Can a cemetery reject a burial wish?

1 answer | Last updated: Nov 10, 2016
A fellow caregiver asked...

My father is getting in bad health and just recently had a stroke on top of everything else. He is wanting to buried next to his grandfather when it is his time but the place that he wants to be buried is now run by a 'private organization' and their requirements are that you have to pay for the plot and burial, etc., AND they want monthly 'contributions' and even though part of my family is buried there they are saying that they are only allowing their 'contributors' to be buried there now. Is this legal?


Expert Answers

Barbara Repa, a Caring.com senior editor, is an attorney, a journalist specializing in aging issues, and the author of Your Rights in the Workplace (Nolo), now in its 10th edition.

Unless your father previously signed a contract or other document giving him the legal right in the cemetery—such as by being a member of a local funeral or memorial society, for example, the new private owners are unfortunately able to set their own rules.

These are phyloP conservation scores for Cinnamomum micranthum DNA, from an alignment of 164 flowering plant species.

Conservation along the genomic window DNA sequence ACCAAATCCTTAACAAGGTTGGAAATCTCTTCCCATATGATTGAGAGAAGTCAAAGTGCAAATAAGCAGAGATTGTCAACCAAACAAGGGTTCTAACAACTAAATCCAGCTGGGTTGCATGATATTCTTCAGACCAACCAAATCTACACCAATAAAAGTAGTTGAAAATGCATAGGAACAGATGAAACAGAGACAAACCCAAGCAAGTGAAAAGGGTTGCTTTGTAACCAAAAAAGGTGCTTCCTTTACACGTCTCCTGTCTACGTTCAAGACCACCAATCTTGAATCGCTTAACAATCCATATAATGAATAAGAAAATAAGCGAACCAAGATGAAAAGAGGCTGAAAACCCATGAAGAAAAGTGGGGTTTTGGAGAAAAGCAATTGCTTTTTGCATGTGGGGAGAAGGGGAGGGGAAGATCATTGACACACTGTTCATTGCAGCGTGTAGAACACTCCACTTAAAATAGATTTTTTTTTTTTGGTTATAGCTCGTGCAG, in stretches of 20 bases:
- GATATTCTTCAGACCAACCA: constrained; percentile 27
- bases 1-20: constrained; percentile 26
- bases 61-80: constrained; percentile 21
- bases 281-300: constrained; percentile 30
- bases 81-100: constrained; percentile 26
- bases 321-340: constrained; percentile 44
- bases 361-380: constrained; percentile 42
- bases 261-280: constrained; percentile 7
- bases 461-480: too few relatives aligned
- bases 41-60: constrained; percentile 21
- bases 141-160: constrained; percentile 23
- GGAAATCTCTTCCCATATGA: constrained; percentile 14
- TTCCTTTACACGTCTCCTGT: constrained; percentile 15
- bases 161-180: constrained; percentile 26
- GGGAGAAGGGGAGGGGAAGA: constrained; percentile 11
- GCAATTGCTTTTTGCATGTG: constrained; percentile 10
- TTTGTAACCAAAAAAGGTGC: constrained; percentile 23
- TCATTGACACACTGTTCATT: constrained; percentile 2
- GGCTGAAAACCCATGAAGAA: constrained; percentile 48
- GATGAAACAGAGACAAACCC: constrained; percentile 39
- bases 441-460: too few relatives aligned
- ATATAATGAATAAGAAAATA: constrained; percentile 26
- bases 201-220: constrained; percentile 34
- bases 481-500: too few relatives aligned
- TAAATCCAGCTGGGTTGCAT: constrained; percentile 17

But it doesn’t sound as if those rules are very wise. But bear in mind that if the new owners are intent on running the business their own way, they are also free to negotiate. Chances are, they would rather have some assurance of payment than none. If may be worth your while to sit down one more time with the new owners and explain your keen desire to honor your father’s wish, but need to do so at a reasonable charge. You might be surprised that they’ll become willing to bend their own rules and fee structures.

But if you do this and are not so pleasantly surprised, there are a couple groups to which you can turn for possible help. Once is the local funeral and memorial society. These are groups aimed at keeping down the burial costs—and some of them also lobby for consumer rights. You can find the local group through the Funeral Consumers Alliance.

If that group is unable to help, consider contacting the state agency responsible for monitoring and licensing local cemeteries. You should be able to find it by searching your state’s name plus “cemetery” plus “regulate.” Contact the agency armed with written documentation of what you believe are the cemetery’s sharp practices.